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Use of death penalty declines in Africa

Martina Schwikowski
November 16, 2022

As the World Congress Against the Death Penalty is underway in Berlin, many African countries are witnessing a fall in the number of state executions.

A crowd gathers around four nooses
Several African countries have abolished the death penalty in recent yearsImage: Phill Magakoe/AFP

Equatorial Guinea plans to remove the death penalty from its criminal code by the end of 2022 — making it the 24th country on the African continent to abolish capital punishment. The legislative change is considered to be an essential reform in one of the world's most authoritarian countries. 

Meanwhile, Burkina Faso only allows judicial executions to take place following a conviction for war crimes. And the Central African Republic outlawed the death penalty for any crime in June 2022, with Sierra Leone enacting similar legislation via a new penal code in 2021.

Downward turn visible in Africa

Kenya, Malawi, Uganda and Zimbabwe, while yet to overturn legislation proscribing the death penalty, have not recently carried out executions.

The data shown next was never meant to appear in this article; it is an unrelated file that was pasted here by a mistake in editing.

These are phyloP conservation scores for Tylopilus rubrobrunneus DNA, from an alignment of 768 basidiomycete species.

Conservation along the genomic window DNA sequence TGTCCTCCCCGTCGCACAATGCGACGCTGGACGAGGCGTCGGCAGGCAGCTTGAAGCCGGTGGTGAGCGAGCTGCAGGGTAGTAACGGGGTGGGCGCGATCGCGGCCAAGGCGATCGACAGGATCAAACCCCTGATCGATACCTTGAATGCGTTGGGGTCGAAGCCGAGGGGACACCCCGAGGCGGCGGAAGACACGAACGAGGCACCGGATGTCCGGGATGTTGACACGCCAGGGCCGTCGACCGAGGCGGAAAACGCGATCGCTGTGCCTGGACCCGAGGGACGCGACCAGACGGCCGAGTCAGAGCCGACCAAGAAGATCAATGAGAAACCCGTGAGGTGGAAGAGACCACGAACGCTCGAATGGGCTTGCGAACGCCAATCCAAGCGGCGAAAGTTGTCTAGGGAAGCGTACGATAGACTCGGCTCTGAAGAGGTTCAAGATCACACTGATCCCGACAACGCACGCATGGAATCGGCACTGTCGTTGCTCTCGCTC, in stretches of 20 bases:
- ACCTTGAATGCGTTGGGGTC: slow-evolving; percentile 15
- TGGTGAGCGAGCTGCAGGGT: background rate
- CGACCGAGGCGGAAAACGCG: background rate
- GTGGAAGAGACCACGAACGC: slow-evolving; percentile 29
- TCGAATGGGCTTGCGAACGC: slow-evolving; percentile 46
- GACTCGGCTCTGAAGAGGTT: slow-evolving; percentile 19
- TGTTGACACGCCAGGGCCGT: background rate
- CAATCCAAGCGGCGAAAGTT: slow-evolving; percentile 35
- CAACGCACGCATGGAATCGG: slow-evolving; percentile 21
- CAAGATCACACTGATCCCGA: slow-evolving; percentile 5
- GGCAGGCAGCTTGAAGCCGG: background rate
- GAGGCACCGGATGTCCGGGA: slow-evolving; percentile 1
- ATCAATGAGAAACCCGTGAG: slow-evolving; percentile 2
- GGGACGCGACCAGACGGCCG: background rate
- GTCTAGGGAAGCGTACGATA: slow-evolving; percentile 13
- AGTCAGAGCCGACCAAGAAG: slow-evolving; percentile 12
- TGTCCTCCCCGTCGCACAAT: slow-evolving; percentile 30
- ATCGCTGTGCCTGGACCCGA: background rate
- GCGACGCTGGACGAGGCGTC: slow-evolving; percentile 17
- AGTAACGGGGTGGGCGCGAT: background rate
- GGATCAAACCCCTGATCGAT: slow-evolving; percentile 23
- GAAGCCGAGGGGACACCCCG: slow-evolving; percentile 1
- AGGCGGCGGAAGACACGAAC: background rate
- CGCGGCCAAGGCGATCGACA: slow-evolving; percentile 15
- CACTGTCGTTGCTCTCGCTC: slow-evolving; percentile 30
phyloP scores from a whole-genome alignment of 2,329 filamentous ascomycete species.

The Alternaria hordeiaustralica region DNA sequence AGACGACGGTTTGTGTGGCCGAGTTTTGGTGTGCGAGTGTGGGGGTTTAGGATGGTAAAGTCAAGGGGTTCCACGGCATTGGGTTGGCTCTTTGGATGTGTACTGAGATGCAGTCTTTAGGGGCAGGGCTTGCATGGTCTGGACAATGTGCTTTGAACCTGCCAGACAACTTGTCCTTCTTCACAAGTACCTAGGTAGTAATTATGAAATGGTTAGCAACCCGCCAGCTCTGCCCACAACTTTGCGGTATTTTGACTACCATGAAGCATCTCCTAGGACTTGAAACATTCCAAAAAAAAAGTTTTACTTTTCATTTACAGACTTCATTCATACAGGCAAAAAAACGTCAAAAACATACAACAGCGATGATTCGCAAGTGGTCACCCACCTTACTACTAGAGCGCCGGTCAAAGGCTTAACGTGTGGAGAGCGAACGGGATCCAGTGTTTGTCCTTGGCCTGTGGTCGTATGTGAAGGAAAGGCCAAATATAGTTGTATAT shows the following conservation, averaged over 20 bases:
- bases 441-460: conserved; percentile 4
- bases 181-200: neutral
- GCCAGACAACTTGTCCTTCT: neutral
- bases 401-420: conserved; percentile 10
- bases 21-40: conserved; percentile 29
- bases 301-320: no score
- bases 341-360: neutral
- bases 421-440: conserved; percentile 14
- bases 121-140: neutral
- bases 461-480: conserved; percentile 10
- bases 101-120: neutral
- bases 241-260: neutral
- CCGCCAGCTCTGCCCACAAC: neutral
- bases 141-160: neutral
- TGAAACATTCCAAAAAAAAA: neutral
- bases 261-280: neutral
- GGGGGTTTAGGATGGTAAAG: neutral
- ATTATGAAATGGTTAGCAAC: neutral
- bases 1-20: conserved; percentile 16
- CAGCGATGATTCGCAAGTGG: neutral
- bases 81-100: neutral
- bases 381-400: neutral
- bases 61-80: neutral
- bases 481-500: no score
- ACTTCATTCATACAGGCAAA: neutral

"We are seeing a downward trend. The death penalty is no longer popular on the continent," Muleya Mwananyanda, regional director for Eastern and Southern Africa at Human Rights Watch, told DW.

Journalist Hassan Hanafi, convicted of murdering colleagues for the Al-Qaeda-linked Shebab jihadist group, is tied to a wooden post before being executed
Somalia continues to carry out the death penalty often choosing death by firing squadImage: Mohamed Abdiwahab/AFP

However, though some countries have actively abolished capital punishment, the number of recorded death sentences across the continent increased by 22% last year, she pointed out, adding that in the Democratic Republic of Congo the number had risen sharply to at least 81 death sentences from around 20 the previous year.

Given progress in countries such as Sierra Leone, the Central African Republic and Ghana, Mwananyanda added, it seems that countries were abolishing the death penalty in practice even if it remained enshrined in legislation. 

8th World Congress Against the Death Penalty in Berlin

Participants of the World Congress Against the Death Penalty were hopeful that countries where capital punishment remains legal would follow in the footsteps of those African nations and others that have already abolished it.

From November 15 to 18, former death row inmates, politicians, and human rights activists came together in the German capital, with a goal of persuading more governments to make concrete commitments toward abolishing state executions.

Germany's Foreign Minister Annalena Baerbock poses for a photo with delegates
Politicians and activists at the 8th World Congress Against the Death Penalty in BerlinImage: Thomas Koehler/photothek/picture alliance

Zambia wants to be a role model

"As we speak, a bill to abolish the death penalty is before parliament," Zambian Justice Minister Mulambo Haimbe told DW in Berlin. "It will repeal the provisions that allow a court to impose execution as punishment for a capital crime. Once that is done, then we will have gotten rid of the death penalty."